• State trials Phase III launch - . Nation: Russia. Agency: Korolev bureau. Apogee: 300 km (180 mi). The second phase in August-November 1955 consisted of 10 successful launches at ranges of 1083 to 1190 km. This cleared the way for a final test series leading to the first rocket-delivered test of a Soviet atomic bomb..

1955 January 20 - . Launch Site: Kapustin Yar. Launch Complex: Kapustin Yar V-2. LV Family: R-5. Launch Vehicle: R-5M.
1955 January 25 - . Launch Site: Kapustin Yar. Launch Complex: Kapustin Yar V-2. LV Family: V-2. Launch Vehicle: R-1E.
  • Test / biology mission - . Nation: Russia. Agency: Korolev bureau. Apogee: 100 km (60 mi). Payload section deployed at 22 seconds. Left animal container recovered. Carried dogs..

1955 January 28 - . Launch Site: Kapustin Yar. Launch Complex: Kapustin Yar V-2. LV Family: V-2. Launch Vehicle: R-1 8A11.
1955 January 29 - . Launch Site: Kapustin Yar. Launch Complex: Kapustin Yar V-2. LV Family: V-2. Launch Vehicle: R-1 8A11.
1955 February 1 - . Launch Site: Kapustin Yar. Launch Vehicle: R-11.
1955 February 1 - . Launch Site: Kapustin Yar. Launch Complex: Kapustin Yar V-2. LV Family: R-5. Launch Vehicle: R-5M.
  • ZI test launch - . Nation: Russia. Agency: Korolev bureau. Apogee: 500 km (310 mi). The first phase of flight trials were conducted from 21 January to July 1955. Of the 14 launches, 13 were successful..

1955 February 1 - . Launch Site: Kapustin Yar. Launch Complex: Kapustin Yar V-2. LV Family: R-5. Launch Vehicle: R-5M.
1955 February 3 - . Launch Site: Kapustin Yar. Launch Complex: Kapustin Yar V-2. LV Family: V-2. Launch Vehicle: R-1 8A11.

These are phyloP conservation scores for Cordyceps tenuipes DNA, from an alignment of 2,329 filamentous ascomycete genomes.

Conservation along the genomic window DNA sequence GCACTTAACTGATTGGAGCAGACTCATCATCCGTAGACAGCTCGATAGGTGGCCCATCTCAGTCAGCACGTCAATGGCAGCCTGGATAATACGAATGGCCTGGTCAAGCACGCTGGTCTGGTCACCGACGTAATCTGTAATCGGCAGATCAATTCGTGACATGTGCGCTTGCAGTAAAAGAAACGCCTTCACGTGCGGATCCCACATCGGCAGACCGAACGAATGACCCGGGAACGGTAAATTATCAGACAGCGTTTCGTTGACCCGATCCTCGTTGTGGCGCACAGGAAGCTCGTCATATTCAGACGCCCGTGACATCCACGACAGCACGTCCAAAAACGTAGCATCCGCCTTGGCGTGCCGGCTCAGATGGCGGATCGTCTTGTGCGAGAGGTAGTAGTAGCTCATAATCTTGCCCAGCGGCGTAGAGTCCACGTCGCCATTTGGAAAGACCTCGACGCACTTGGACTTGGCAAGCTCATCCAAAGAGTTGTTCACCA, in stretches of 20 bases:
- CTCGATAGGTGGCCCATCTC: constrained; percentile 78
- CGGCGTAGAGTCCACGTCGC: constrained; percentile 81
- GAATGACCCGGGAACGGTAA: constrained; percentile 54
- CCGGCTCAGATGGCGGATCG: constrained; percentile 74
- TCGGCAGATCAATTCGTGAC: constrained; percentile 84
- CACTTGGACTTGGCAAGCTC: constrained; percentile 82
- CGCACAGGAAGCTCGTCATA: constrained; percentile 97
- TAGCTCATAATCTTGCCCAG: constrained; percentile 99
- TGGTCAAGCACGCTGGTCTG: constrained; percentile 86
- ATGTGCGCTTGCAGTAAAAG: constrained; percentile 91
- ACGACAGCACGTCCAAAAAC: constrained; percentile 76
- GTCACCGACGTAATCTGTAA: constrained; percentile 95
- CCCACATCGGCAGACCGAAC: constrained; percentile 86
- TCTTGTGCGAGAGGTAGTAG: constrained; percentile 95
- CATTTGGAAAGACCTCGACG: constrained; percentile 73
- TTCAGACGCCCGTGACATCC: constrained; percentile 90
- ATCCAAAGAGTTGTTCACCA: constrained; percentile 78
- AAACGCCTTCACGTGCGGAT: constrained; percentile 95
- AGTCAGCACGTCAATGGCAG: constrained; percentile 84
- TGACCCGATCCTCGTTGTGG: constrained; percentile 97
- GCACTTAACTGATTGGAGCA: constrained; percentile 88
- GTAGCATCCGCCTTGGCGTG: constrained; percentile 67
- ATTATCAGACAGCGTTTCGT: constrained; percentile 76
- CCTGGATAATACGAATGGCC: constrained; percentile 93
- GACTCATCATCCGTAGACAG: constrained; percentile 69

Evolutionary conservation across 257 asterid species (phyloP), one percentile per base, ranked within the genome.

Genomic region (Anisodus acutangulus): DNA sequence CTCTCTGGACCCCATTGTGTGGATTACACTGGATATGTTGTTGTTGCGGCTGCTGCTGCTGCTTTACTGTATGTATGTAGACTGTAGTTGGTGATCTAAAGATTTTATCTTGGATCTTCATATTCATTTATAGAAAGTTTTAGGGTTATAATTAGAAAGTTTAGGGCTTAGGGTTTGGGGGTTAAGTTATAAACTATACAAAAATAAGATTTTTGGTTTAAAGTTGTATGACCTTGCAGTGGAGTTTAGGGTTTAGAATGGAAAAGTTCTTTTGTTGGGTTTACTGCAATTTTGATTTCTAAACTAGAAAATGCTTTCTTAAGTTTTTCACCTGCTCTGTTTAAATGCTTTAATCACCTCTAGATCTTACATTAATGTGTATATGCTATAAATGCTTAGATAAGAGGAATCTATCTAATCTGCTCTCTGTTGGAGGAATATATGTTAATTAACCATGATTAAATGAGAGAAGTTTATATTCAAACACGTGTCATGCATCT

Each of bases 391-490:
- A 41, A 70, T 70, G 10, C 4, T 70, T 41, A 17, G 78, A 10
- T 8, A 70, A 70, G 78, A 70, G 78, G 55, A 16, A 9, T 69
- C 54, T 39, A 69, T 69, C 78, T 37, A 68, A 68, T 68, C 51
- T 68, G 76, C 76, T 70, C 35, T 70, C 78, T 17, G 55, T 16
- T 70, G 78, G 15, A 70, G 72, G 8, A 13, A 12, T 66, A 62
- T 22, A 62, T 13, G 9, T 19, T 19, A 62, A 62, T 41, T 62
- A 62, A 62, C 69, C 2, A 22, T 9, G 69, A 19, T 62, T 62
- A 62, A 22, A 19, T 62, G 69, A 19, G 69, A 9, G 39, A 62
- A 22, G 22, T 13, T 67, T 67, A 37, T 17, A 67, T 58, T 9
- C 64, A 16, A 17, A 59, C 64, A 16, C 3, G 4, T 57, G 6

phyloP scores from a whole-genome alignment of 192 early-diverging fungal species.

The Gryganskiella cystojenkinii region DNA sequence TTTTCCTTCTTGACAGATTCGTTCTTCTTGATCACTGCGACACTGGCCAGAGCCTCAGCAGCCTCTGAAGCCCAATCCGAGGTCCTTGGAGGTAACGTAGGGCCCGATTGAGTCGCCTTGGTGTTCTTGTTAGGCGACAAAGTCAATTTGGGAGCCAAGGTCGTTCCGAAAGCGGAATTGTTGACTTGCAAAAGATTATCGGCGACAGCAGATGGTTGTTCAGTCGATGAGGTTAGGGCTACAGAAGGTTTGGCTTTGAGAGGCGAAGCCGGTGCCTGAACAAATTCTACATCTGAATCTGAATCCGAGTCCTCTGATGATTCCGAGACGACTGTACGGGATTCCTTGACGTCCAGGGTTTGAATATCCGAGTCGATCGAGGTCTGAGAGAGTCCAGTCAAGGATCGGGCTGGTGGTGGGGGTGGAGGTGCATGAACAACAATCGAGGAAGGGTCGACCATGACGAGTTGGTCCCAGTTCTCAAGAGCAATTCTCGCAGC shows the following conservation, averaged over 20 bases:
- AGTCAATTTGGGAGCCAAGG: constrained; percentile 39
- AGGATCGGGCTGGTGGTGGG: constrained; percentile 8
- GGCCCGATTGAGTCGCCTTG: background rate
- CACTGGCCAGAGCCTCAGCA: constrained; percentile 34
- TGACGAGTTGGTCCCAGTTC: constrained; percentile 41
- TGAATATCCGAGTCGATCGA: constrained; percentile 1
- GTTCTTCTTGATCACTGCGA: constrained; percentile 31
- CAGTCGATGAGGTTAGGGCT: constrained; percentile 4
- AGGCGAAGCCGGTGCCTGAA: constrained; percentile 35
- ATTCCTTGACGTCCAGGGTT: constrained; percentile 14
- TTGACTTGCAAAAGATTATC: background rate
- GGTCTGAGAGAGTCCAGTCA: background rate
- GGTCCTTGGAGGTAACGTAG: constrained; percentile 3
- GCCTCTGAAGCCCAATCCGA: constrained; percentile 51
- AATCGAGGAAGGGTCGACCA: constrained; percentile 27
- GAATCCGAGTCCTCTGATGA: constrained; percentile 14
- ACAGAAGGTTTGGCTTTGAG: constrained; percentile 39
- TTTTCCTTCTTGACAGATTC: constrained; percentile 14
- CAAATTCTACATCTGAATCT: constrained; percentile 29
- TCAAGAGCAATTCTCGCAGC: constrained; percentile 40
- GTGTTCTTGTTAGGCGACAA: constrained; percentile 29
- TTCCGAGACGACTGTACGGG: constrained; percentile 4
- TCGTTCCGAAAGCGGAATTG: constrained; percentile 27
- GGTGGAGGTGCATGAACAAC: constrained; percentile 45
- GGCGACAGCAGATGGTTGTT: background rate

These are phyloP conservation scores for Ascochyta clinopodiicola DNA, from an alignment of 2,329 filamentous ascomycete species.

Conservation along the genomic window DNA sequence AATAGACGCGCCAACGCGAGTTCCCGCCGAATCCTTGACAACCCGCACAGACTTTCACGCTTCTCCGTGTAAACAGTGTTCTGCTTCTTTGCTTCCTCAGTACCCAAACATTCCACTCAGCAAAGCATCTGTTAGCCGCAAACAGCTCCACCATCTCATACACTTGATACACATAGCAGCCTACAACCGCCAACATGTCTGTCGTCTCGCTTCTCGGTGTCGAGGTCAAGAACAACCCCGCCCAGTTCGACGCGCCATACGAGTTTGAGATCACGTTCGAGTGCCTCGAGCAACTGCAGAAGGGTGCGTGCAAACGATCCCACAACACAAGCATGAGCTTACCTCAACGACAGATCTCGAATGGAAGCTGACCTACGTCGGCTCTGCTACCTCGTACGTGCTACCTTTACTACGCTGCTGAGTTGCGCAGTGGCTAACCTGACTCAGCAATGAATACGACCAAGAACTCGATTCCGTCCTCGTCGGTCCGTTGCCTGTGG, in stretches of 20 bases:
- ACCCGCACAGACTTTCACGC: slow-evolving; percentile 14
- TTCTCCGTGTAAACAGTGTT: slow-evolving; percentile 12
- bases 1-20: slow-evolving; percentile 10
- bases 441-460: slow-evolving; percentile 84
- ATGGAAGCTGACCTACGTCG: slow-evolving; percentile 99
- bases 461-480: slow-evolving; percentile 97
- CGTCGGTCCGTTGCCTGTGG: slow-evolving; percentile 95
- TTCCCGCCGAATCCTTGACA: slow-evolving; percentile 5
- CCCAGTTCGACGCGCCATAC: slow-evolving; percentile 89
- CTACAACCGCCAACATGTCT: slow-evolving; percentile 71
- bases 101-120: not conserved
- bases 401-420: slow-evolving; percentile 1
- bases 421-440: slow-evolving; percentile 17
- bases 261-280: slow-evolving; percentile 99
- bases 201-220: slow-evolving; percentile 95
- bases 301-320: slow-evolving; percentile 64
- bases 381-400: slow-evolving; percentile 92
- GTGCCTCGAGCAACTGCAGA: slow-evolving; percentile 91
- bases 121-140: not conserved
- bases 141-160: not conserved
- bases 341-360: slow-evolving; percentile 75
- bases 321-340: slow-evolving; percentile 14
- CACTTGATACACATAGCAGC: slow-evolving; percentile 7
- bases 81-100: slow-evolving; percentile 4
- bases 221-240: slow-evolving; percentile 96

1955 February 5 - . Launch Site: Kapustin Yar. Launch Complex: Kapustin Yar V-2. LV Family: V-2. Launch Vehicle: R-1E.
  • Test / biology mission - . Nation: Russia. Agency: Korolev bureau. Apogee: 100 km (60 mi). No recovery. Carried dogs..

1955 February 7 - . Launch Site: Kapustin Yar. Launch Complex: Kapustin Yar V-2. LV Family: V-2. Launch Vehicle: R-1 8A11.
1955 February 7 - . Launch Site: Kapustin Yar. Launch Complex: Kapustin Yar V-2. Launch Vehicle: R-5.
1955 March 1 - . Launch Site: Kapustin Yar. Launch Complex: Kapustin Yar V-2. LV Family: R-5. Launch Vehicle: R-5M.
1955 March 1 - . Launch Site: Kapustin Yar. Launch Complex: Kapustin Yar V-2. Launch Vehicle: R-5.
1955 April 1 - . Launch Site: Kapustin Yar. Launch Complex: Kapustin Yar V-2. LV Family: R-5. Launch Vehicle: R-5M.
1955 April 1 - . Launch Site: Kapustin Yar. Launch Complex: Kapustin Yar V-2. LV Family: R-5. Launch Vehicle: R-5M.
1955 April 8 - . Launch Site: Kapustin Yar. Launch Complex: Kapustin Yar V-2. LV Family: V-2. Launch Vehicle: R-1 8A11.
1955 April 9 - . Launch Site: Kapustin Yar. Launch Complex: Kapustin Yar V-2. LV Family: V-2. Launch Vehicle: R-1 8A11.
1955 April 12 - . Launch Site: Kapustin Yar. Launch Complex: Kapustin Yar V-2. LV Family: V-2. Launch Vehicle: R-1 8A11.
1955 April 15 - . Launch Site: Kapustin Yar. Launch Complex: Kapustin Yar V-2. LV Family: V-2. Launch Vehicle: R-1 8A11.
1955 May 1 - . Launch Site: Kapustin Yar. LV Family: R-11. Launch Vehicle: R-11FM.
1955 May 1 - . Launch Site: Kapustin Yar. LV Family: R-11. Launch Vehicle: R-11FM.
1955 May 1 - . Launch Site: Kapustin Yar. LV Family: R-11. Launch Vehicle: R-11FM.
1955 May 1 - . Launch Site: Kapustin Yar. Launch Complex: Kapustin Yar V-2. LV Family: R-5. Launch Vehicle: R-5M.
1955 May 1 - . Launch Site: Kapustin Yar. Launch Complex: Kapustin Yar V-2. LV Family: R-5. Launch Vehicle: R-5M.
1955 May 21 - . Launch Site: Kapustin Yar. LV Family: R-11. Launch Vehicle: R-11FM.
1955 June 1 - . Launch Site: Kapustin Yar. LV Family: R-11. Launch Vehicle: R-11FM.
1955 June 1 - . Launch Site: Kapustin Yar. LV Family: R-11. Launch Vehicle: R-11FM.
1955 June 1 - . Launch Site: Kapustin Yar. LV Family: R-11. Launch Vehicle: R-11FM.
1955 June 6 - . Launch Site: Kapustin Yar. Launch Complex: Kapustin Yar V-2. LV Family: R-5. Launch Vehicle: R-5M.
1955 June 18 - . Launch Site: Kapustin Yar. Launch Complex: Kapustin Yar V-2. LV Family: V-2. Launch Vehicle: R-1 8A11.
1955 June 22 - . Launch Site: Kapustin Yar. Launch Complex: Kapustin Yar V-2. LV Family: R-5. Launch Vehicle: R-5M.